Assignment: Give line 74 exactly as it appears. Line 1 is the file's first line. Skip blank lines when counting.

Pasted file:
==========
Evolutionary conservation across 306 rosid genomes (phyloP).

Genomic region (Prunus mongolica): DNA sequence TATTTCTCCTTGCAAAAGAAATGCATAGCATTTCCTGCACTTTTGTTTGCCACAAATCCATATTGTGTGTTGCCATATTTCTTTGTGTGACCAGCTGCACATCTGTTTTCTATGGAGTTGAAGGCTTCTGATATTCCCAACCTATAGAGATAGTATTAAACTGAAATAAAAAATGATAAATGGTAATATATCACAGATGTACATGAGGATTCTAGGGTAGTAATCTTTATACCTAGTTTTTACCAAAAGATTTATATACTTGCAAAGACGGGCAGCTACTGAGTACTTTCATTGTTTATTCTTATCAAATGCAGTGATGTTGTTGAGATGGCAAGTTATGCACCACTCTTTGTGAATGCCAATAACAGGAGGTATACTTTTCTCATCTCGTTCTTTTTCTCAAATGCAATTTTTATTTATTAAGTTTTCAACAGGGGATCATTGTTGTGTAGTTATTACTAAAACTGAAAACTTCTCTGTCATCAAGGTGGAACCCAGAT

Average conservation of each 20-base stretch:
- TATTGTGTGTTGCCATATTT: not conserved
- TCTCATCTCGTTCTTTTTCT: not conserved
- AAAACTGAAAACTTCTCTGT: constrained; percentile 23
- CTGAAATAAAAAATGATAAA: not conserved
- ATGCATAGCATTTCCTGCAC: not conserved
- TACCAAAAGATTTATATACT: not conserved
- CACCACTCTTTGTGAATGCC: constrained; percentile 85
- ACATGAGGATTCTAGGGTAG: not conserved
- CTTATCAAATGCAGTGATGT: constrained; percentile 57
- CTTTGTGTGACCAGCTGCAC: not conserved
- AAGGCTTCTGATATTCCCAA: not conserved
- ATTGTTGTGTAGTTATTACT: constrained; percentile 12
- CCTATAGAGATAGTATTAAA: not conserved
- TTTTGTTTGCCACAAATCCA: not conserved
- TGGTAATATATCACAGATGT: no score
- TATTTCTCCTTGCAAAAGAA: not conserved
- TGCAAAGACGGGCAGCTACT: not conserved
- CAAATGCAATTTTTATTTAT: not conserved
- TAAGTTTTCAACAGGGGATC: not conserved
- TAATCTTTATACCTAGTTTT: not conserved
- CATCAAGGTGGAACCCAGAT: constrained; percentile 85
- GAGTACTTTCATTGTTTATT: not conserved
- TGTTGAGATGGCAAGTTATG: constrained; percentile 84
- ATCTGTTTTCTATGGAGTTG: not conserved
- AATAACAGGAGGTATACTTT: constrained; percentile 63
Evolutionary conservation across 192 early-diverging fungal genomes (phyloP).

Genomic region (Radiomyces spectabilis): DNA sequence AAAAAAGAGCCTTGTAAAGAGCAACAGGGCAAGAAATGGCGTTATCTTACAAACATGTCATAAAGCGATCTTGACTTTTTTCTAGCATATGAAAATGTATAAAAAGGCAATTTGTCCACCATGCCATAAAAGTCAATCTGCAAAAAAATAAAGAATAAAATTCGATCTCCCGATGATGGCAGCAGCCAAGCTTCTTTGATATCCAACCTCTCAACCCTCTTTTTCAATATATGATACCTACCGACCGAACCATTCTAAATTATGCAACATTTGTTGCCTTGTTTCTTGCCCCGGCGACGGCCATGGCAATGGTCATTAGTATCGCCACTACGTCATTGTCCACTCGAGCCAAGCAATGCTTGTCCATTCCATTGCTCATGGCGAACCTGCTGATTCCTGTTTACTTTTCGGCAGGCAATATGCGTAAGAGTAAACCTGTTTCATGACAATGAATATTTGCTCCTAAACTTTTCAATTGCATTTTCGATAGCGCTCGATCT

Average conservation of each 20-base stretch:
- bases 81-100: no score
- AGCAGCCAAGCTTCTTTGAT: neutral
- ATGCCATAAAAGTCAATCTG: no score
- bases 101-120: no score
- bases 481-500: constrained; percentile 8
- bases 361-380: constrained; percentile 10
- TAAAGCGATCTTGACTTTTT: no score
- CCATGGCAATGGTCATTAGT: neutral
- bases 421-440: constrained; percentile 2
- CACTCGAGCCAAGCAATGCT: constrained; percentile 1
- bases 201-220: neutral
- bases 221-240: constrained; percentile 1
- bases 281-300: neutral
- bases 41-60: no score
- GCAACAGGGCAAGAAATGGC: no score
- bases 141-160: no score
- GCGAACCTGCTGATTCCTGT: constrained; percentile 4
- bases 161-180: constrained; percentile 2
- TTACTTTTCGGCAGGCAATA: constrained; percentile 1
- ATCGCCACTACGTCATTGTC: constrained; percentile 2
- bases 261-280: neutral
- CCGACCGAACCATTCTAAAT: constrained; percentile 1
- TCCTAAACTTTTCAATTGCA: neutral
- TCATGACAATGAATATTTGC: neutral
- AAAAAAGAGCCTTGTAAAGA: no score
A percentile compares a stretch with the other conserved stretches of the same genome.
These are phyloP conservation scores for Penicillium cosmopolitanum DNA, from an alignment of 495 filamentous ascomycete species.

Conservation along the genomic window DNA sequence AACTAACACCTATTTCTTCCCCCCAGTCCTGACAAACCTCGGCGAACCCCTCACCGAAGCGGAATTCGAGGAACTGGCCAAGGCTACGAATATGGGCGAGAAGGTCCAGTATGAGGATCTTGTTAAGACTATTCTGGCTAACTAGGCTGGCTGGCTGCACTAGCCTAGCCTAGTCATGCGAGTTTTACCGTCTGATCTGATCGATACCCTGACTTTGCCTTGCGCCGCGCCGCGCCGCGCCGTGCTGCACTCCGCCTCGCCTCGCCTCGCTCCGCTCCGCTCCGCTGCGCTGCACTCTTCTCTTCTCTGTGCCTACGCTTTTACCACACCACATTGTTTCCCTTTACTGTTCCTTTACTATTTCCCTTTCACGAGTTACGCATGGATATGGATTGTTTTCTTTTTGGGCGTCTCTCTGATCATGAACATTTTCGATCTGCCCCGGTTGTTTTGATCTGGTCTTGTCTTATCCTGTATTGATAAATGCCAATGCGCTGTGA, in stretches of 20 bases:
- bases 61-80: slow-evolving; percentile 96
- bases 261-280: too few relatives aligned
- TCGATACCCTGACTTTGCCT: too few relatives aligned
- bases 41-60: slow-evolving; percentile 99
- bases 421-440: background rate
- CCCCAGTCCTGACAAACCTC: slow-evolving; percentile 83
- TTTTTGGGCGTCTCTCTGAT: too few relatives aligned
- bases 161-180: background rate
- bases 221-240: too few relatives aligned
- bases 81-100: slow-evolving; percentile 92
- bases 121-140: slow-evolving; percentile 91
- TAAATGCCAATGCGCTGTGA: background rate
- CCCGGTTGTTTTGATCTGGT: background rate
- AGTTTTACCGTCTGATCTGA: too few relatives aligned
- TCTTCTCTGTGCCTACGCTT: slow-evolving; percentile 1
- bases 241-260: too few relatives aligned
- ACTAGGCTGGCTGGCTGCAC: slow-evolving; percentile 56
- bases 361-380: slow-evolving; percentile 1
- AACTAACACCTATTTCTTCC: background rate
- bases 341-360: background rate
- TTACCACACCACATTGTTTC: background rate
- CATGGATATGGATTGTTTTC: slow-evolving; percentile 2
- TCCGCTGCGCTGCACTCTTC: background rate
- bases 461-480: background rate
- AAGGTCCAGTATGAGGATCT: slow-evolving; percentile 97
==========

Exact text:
- TCTTCTCTGTGCCTACGCTT: slow-evolving; percentile 1